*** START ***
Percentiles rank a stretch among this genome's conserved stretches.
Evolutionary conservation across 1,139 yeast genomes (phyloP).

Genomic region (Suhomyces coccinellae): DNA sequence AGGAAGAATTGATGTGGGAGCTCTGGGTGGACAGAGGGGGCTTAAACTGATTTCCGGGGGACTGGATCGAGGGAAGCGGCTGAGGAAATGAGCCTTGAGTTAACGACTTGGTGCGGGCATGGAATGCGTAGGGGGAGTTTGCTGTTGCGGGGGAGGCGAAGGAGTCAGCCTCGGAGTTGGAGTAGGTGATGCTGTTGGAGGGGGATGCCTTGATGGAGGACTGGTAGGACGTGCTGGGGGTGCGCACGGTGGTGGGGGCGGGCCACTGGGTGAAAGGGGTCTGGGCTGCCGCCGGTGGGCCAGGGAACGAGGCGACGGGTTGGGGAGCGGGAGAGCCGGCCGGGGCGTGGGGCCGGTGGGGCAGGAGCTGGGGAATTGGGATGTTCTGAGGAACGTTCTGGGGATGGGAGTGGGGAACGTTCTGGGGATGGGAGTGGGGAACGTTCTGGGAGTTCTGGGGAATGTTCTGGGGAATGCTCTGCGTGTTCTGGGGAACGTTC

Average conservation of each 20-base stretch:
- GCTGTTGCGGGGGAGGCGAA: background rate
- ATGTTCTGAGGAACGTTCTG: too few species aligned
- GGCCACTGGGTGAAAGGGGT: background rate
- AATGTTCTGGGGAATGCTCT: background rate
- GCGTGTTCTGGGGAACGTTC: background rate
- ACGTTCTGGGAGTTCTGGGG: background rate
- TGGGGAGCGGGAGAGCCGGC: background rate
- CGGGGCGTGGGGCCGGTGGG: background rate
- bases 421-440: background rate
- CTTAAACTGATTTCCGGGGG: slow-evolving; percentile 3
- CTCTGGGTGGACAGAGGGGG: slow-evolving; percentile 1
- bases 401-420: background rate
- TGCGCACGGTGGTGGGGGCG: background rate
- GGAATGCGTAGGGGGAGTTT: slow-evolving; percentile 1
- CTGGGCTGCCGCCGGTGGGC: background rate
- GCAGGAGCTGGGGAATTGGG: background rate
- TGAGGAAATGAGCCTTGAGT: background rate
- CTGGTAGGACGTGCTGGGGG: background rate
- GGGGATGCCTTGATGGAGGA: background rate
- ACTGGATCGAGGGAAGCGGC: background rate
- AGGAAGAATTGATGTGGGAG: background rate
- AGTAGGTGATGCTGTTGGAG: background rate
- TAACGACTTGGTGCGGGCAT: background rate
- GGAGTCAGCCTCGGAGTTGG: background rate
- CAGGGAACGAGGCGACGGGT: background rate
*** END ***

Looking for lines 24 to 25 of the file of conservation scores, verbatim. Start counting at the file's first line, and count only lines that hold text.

- ACTGGATCGAGGGAAGCGGC: background rate
- AGGAAGAATTGATGTGGGAG: background rate